Happy New Year our readers!
Now we have a new calendar year under way, what are some of the broader issues SMSF trustees should consider before looking at the detail in the coming months?
There are four things to think about – investment strategies, the ageing population, changes to the super laws and finally the federal election and superannuation.
1. Review Investment Strategy
Never forget the importance of the SMSF’s investment strategy as the fund moves through accumulation and retirement phases. It’s a new year, so perhaps the time to revisit the fund’s investment strategy to make sure it continues to be fit for purpose. There are many questions to find answers to, such as:-
- do the proportion of investments in various asset classes require rebalancing
- has someone joined or left the fund, or
- did a member start or stop a pension.
If the trustees have the appropriate knowledge and skills then they can decide how the investment strategy should be modified. However, for those who are unsure, input from a suitably qualified and licensed professional can come in handy.
One of the considerations for an investment strategy under the superannuation law is the liquidity and cash flow of the SMSF. This involves understanding whether the fund can meet its liabilities and expenses, such as loan repayments if the fund has a limited recourse borrowing arrangement or payment of pensions and other fund expenses. For an SMSF that is overweight in a particular asset class the fund may not be in breach of any investment guidelines, but can the position be justified by the trustees, given they need to show how the investments dovetail into the member’s retirement savings? How is investing a high proportion of members’ retirement savings in one asset or an asset class going to meet their retirement goals?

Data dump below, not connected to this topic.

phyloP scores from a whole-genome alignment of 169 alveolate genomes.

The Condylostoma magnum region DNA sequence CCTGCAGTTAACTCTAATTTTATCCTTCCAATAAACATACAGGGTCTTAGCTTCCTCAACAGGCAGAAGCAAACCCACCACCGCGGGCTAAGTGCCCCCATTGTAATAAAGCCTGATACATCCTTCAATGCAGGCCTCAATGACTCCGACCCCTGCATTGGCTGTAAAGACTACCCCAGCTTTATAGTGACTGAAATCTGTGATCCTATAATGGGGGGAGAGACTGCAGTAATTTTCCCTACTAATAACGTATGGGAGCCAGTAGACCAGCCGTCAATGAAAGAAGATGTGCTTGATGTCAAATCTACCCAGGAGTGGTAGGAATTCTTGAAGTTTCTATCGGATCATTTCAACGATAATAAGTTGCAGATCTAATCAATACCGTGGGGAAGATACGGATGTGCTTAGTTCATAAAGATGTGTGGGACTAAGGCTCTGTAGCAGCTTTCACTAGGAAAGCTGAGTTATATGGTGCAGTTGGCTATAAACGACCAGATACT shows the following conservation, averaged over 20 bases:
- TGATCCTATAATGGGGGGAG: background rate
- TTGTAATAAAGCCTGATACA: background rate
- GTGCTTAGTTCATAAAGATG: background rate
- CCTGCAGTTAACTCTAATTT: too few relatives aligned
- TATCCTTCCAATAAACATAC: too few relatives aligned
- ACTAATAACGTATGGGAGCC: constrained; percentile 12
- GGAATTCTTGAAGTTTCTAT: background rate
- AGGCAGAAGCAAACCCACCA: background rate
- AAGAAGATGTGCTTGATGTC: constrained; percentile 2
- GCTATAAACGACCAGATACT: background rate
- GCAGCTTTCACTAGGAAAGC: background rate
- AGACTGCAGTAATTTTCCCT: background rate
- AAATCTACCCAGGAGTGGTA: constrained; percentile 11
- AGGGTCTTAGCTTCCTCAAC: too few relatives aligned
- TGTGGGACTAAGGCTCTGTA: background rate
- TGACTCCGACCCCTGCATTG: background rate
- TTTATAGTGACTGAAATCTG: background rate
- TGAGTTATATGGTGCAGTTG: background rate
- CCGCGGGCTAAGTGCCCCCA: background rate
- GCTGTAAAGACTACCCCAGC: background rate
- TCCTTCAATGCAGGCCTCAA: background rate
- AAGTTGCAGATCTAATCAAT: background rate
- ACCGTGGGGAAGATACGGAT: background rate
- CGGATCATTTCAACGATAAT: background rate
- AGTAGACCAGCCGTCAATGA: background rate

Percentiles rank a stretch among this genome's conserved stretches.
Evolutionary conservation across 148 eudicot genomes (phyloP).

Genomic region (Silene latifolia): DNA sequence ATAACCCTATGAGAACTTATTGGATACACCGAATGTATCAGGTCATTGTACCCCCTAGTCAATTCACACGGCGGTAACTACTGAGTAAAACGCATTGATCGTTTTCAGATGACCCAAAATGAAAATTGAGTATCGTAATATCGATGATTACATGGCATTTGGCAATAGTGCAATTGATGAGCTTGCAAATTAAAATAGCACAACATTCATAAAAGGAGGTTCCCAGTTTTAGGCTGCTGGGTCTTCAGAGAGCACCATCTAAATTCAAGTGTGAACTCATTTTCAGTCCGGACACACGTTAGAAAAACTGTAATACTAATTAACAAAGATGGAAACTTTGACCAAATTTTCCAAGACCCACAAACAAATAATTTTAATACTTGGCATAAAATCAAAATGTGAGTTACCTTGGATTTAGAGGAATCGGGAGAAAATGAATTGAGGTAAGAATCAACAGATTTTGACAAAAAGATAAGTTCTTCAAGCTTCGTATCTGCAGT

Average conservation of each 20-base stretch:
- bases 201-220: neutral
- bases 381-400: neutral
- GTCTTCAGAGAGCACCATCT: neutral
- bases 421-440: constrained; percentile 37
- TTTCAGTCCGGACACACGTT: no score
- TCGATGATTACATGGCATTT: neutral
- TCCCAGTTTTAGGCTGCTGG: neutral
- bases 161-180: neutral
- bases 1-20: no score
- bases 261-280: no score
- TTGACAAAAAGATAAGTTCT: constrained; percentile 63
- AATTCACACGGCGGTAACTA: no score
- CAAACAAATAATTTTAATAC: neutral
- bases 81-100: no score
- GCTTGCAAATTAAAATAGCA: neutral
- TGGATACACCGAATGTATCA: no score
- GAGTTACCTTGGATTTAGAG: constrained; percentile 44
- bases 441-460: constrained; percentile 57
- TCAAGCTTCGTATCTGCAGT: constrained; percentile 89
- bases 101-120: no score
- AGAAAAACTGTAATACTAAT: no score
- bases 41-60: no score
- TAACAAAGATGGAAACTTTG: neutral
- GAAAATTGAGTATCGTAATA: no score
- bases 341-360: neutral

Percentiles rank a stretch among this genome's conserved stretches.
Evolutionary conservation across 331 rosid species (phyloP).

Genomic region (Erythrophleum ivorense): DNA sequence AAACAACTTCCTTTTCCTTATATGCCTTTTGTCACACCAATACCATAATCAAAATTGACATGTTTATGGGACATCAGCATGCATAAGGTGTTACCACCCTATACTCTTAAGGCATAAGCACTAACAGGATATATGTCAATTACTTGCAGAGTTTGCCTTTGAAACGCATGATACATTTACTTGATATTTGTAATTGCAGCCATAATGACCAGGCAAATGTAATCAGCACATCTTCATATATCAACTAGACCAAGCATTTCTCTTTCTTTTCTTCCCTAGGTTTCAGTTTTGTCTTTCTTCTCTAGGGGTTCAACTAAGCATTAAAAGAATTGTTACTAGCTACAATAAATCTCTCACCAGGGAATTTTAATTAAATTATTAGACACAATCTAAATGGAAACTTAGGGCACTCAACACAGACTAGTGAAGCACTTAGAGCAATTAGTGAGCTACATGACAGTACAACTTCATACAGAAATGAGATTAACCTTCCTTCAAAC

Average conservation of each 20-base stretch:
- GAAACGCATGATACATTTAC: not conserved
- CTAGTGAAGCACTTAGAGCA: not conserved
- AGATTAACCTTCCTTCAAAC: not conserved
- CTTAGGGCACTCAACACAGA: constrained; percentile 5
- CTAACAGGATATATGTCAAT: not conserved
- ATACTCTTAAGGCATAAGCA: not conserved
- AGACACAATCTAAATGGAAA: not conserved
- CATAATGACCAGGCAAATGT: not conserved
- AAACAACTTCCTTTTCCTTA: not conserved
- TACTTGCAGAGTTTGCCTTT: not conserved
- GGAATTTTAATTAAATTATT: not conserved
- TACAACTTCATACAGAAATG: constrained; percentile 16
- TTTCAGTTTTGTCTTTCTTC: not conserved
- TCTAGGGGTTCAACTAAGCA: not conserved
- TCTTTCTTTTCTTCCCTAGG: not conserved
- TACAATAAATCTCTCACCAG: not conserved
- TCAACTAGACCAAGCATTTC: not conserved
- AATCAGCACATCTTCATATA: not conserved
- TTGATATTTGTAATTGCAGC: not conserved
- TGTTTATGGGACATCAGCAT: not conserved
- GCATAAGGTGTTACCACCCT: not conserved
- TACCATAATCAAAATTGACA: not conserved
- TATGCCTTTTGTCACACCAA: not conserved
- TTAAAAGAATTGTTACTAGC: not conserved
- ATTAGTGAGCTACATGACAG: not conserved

Another aspect of a fund’s investment strategy is insurance which must be considered as part of any investment strategy review. Australians in general (and younger Australians in particular) are notoriously under-insured when it comes to personal insurance; life insurance, disability insurance and so on. Most people have little hesitation to insure their possessions but are unlikely to insure the source of income that purchases those possessions of income, that is themselves.
An SMSF can be a good option for holding insurance policies on member’s lives or when they are disabled. There are some useful strategies when it comes to insurance through SMSFs for younger people, so this year might be a good time to explore insurance – especially for younger generations.
2. Australia’s ageing population
Since 2011 – when the first of the baby boomer’s generation turned 65 – the percentage of the retirement age population increased significantly and the share of the population of prime working age began to fall. These events flow through to taxation as they result in a reduction in the government’s revenue because of lower labour force participation and greater demand for government programs that support older Australians.
So older Australians may need to rely more on their superannuation savings during retirement as they will most likely be living longer than any previous generation. The question they need to address is whether their retirement savings in their SMSF and other resources of income run out before them?
Estate and succession planning is also an important consideration. As our population ages, issues like dementia and other disabilities can affect qualifies as a trustee of an SMSF. If the trustee of the SMSF is incapacitated because they cannot undertake their trustee duties, the fund can fail to qualify as an SMSF. This could lead to compliance issues meaning that succession planning is crucially important in 2022.